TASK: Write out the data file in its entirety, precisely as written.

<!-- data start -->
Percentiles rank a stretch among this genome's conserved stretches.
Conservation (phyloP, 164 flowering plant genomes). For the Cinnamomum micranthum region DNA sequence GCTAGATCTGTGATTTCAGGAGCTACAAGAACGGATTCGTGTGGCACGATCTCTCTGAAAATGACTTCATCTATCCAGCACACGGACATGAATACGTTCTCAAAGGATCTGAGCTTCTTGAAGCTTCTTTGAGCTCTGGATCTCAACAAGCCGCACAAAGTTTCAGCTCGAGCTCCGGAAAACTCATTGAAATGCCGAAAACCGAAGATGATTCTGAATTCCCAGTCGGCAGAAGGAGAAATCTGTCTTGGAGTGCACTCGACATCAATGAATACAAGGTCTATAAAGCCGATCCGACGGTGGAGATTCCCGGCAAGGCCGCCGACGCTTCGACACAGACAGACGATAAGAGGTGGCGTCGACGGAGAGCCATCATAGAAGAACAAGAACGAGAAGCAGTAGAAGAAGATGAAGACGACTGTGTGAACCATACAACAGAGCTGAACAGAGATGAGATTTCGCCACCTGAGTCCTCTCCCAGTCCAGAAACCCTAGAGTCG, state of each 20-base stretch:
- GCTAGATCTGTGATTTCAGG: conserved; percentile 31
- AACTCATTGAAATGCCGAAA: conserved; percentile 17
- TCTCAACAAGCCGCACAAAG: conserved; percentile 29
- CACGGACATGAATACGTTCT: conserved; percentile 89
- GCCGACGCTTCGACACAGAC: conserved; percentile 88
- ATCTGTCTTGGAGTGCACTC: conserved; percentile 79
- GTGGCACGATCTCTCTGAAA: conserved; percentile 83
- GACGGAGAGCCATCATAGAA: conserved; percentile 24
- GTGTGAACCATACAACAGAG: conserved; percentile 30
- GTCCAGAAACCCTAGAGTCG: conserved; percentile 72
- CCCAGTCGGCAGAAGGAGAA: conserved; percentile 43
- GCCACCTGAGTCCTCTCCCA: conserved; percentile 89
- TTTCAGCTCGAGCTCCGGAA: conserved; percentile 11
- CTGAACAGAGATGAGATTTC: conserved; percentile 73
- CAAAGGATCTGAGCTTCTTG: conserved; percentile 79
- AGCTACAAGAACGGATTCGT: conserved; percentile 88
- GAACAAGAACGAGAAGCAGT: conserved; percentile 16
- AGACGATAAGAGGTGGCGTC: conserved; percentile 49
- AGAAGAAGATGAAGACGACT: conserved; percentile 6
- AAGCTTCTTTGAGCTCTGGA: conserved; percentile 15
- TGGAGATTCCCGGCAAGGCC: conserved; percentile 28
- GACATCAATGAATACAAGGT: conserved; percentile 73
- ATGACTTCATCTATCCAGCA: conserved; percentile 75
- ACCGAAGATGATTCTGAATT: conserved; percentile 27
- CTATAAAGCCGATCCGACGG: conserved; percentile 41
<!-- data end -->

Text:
Percentiles rank a stretch among this genome's conserved stretches.
Conservation (phyloP, 164 flowering plant genomes). For the Cinnamomum micranthum region DNA sequence GCTAGATCTGTGATTTCAGGAGCTACAAGAACGGATTCGTGTGGCACGATCTCTCTGAAAATGACTTCATCTATCCAGCACACGGACATGAATACGTTCTCAAAGGATCTGAGCTTCTTGAAGCTTCTTTGAGCTCTGGATCTCAACAAGCCGCACAAAGTTTCAGCTCGAGCTCCGGAAAACTCATTGAAATGCCGAAAACCGAAGATGATTCTGAATTCCCAGTCGGCAGAAGGAGAAATCTGTCTTGGAGTGCACTCGACATCAATGAATACAAGGTCTATAAAGCCGATCCGACGGTGGAGATTCCCGGCAAGGCCGCCGACGCTTCGACACAGACAGACGATAAGAGGTGGCGTCGACGGAGAGCCATCATAGAAGAACAAGAACGAGAAGCAGTAGAAGAAGATGAAGACGACTGTGTGAACCATACAACAGAGCTGAACAGAGATGAGATTTCGCCACCTGAGTCCTCTCCCAGTCCAGAAACCCTAGAGTCG, state of each 20-base stretch:
- GCTAGATCTGTGATTTCAGG: conserved; percentile 31
- AACTCATTGAAATGCCGAAA: conserved; percentile 17
- TCTCAACAAGCCGCACAAAG: conserved; percentile 29
- CACGGACATGAATACGTTCT: conserved; percentile 89
- GCCGACGCTTCGACACAGAC: conserved; percentile 88
- ATCTGTCTTGGAGTGCACTC: conserved; percentile 79
- GTGGCACGATCTCTCTGAAA: conserved; percentile 83
- GACGGAGAGCCATCATAGAA: conserved; percentile 24
- GTGTGAACCATACAACAGAG: conserved; percentile 30
- GTCCAGAAACCCTAGAGTCG: conserved; percentile 72
- CCCAGTCGGCAGAAGGAGAA: conserved; percentile 43
- GCCACCTGAGTCCTCTCCCA: conserved; percentile 89
- TTTCAGCTCGAGCTCCGGAA: conserved; percentile 11
- CTGAACAGAGATGAGATTTC: conserved; percentile 73
- CAAAGGATCTGAGCTTCTTG: conserved; percentile 79
- AGCTACAAGAACGGATTCGT: conserved; percentile 88
- GAACAAGAACGAGAAGCAGT: conserved; percentile 16
- AGACGATAAGAGGTGGCGTC: conserved; percentile 49
- AGAAGAAGATGAAGACGACT: conserved; percentile 6
- AAGCTTCTTTGAGCTCTGGA: conserved; percentile 15
- TGGAGATTCCCGGCAAGGCC: conserved; percentile 28
- GACATCAATGAATACAAGGT: conserved; percentile 73
- ATGACTTCATCTATCCAGCA: conserved; percentile 75
- ACCGAAGATGATTCTGAATT: conserved; percentile 27
- CTATAAAGCCGATCCGACGG: conserved; percentile 41